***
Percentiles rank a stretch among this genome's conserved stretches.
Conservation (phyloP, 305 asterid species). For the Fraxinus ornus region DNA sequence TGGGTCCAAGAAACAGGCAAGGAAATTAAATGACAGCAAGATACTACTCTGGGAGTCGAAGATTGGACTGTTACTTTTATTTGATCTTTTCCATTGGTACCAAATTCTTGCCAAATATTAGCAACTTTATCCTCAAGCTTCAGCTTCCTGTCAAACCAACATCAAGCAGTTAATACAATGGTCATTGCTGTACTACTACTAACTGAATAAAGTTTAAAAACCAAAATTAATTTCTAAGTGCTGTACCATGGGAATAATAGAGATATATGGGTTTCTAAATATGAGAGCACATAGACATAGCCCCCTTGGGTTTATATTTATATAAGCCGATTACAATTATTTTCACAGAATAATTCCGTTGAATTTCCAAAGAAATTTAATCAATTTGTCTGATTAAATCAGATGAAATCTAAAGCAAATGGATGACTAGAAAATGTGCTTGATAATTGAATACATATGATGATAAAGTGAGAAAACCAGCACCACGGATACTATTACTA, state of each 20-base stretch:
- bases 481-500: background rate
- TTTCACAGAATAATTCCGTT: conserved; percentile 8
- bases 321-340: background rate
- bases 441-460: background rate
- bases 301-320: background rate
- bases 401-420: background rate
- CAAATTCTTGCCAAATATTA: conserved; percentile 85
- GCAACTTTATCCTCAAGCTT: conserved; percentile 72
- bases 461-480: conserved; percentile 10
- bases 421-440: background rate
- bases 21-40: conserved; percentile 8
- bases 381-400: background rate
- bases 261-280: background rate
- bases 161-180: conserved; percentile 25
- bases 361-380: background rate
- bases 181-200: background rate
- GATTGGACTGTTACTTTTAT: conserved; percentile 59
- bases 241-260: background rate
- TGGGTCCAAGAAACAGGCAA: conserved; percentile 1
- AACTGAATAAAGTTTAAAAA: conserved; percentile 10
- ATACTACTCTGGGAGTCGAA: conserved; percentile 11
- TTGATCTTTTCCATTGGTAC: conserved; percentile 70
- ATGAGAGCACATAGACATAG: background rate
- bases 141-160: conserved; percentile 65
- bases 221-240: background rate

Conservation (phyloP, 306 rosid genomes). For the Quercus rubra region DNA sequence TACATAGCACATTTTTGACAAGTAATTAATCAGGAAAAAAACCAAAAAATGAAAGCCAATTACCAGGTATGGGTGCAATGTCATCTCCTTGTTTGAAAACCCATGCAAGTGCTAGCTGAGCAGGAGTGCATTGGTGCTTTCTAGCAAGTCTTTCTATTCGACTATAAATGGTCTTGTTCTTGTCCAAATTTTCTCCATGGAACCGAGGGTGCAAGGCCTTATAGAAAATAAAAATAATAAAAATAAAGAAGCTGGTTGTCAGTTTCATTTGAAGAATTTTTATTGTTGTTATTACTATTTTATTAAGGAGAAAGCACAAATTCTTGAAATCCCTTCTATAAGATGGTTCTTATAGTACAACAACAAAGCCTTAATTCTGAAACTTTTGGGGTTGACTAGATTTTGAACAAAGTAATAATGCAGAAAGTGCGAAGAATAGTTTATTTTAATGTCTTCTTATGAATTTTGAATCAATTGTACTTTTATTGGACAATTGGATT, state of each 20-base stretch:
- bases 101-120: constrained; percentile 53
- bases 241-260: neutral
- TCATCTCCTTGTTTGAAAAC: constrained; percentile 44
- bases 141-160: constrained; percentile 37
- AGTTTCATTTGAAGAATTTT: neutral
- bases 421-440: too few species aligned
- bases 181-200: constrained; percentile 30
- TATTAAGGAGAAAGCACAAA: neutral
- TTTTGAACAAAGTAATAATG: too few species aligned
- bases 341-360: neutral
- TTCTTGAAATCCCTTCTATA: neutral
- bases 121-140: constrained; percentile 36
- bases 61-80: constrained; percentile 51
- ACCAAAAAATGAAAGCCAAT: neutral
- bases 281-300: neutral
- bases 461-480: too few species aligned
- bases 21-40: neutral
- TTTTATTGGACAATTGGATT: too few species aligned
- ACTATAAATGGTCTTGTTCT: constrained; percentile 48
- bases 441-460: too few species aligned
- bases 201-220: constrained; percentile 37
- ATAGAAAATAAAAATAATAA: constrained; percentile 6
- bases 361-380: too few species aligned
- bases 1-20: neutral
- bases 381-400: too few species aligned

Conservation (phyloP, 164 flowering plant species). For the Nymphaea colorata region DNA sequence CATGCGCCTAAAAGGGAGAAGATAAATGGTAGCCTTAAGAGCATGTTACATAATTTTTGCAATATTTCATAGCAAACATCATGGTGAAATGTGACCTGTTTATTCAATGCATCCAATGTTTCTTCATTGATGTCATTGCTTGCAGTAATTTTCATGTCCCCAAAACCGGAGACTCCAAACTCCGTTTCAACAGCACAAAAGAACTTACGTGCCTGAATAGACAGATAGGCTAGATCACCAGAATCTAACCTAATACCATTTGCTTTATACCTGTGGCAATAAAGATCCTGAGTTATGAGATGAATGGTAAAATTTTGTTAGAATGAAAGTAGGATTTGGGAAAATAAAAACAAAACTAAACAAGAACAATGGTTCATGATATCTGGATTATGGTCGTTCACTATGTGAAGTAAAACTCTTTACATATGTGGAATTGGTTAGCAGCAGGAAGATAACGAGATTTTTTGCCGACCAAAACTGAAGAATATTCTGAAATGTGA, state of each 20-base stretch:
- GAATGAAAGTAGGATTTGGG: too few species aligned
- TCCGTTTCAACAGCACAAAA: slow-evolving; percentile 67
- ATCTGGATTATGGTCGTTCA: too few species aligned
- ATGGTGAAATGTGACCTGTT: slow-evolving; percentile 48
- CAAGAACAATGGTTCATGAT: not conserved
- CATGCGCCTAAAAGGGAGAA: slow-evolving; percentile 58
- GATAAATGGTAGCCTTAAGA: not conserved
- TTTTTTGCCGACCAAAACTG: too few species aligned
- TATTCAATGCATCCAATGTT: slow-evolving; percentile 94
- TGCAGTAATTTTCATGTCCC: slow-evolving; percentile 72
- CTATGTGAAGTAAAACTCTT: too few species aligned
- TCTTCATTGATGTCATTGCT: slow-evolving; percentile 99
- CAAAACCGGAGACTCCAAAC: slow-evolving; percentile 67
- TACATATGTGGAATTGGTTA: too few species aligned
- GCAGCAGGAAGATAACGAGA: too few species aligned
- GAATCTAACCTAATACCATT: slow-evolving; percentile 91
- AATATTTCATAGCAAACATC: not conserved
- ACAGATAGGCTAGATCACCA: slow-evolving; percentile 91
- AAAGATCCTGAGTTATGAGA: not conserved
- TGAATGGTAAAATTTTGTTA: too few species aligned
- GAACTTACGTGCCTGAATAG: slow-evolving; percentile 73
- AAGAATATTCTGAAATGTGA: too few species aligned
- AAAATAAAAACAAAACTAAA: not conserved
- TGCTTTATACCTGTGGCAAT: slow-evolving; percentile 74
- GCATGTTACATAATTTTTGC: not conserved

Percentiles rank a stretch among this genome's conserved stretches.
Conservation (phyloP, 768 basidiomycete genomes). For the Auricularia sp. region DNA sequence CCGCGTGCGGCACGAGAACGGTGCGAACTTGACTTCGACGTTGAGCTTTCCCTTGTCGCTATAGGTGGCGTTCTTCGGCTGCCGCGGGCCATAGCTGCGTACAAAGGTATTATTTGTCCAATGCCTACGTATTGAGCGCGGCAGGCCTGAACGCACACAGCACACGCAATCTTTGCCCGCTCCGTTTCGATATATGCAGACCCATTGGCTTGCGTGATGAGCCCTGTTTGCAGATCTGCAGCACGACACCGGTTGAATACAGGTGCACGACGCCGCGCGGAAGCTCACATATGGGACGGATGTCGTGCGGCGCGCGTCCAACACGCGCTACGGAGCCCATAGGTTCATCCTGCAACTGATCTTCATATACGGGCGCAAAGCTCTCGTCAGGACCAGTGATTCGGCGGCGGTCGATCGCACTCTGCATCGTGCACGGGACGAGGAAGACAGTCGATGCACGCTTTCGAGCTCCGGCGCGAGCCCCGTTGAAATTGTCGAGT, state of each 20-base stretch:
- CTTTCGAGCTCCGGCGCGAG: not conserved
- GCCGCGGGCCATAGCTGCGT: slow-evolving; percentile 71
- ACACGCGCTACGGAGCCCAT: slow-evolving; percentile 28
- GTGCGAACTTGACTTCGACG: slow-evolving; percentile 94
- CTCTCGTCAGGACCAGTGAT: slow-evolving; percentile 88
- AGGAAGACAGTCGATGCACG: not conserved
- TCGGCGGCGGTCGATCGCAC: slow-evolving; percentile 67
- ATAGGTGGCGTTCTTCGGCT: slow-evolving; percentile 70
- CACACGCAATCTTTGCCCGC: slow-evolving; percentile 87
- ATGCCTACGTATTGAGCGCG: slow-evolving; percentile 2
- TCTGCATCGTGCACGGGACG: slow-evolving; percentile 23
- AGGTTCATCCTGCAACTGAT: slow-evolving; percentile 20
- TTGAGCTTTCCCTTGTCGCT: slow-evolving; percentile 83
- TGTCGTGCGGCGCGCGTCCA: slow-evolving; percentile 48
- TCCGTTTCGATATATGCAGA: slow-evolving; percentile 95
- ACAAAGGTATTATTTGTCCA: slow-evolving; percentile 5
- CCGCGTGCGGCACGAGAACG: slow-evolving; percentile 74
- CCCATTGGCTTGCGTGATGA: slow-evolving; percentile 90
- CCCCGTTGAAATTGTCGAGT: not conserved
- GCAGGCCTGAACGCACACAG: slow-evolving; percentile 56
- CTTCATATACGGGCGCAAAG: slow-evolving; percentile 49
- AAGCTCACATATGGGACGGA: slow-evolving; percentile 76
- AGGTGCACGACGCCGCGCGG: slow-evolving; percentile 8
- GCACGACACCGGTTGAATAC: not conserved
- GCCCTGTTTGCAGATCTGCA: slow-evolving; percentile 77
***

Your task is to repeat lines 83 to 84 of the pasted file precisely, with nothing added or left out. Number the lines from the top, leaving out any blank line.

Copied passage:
- GCCGCGGGCCATAGCTGCGT: slow-evolving; percentile 71
- ACACGCGCTACGGAGCCCAT: slow-evolving; percentile 28